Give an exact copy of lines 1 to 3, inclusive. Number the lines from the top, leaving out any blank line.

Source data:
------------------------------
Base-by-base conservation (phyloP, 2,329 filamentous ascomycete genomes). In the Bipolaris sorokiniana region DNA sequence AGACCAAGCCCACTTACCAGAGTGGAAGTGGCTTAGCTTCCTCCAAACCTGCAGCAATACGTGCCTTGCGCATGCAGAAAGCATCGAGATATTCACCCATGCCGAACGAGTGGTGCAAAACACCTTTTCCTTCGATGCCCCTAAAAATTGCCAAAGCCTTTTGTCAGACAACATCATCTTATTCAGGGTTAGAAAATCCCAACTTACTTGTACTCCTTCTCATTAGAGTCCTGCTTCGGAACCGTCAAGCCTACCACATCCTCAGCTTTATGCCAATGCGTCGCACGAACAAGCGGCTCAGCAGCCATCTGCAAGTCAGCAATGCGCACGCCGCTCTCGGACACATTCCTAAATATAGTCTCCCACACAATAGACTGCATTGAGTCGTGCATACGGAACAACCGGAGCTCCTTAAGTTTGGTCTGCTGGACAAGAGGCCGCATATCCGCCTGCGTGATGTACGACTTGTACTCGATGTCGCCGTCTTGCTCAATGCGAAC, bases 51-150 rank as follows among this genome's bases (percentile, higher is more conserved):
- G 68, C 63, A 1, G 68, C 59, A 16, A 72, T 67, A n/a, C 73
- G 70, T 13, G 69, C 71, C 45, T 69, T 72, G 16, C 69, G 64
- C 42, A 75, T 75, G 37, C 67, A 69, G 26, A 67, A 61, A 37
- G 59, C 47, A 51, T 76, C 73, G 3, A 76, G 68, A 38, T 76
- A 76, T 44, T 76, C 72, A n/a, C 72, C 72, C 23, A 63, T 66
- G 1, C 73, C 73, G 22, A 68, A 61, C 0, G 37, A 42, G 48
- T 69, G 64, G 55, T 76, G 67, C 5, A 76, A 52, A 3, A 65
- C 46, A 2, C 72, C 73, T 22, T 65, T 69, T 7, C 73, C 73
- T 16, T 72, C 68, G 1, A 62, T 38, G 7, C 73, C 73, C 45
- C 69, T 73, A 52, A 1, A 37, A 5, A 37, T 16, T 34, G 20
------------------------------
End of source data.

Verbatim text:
Base-by-base conservation (phyloP, 2,329 filamentous ascomycete genomes). In the Bipolaris sorokiniana region DNA sequence AGACCAAGCCCACTTACCAGAGTGGAAGTGGCTTAGCTTCCTCCAAACCTGCAGCAATACGTGCCTTGCGCATGCAGAAAGCATCGAGATATTCACCCATGCCGAACGAGTGGTGCAAAACACCTTTTCCTTCGATGCCCCTAAAAATTGCCAAAGCCTTTTGTCAGACAACATCATCTTATTCAGGGTTAGAAAATCCCAACTTACTTGTACTCCTTCTCATTAGAGTCCTGCTTCGGAACCGTCAAGCCTACCACATCCTCAGCTTTATGCCAATGCGTCGCACGAACAAGCGGCTCAGCAGCCATCTGCAAGTCAGCAATGCGCACGCCGCTCTCGGACACATTCCTAAATATAGTCTCCCACACAATAGACTGCATTGAGTCGTGCATACGGAACAACCGGAGCTCCTTAAGTTTGGTCTGCTGGACAAGAGGCCGCATATCCGCCTGCGTGATGTACGACTTGTACTCGATGTCGCCGTCTTGCTCAATGCGAAC, bases 51-150 rank as follows among this genome's bases (percentile, higher is more conserved):
- G 68, C 63, A 1, G 68, C 59, A 16, A 72, T 67, A n/a, C 73
- G 70, T 13, G 69, C 71, C 45, T 69, T 72, G 16, C 69, G 64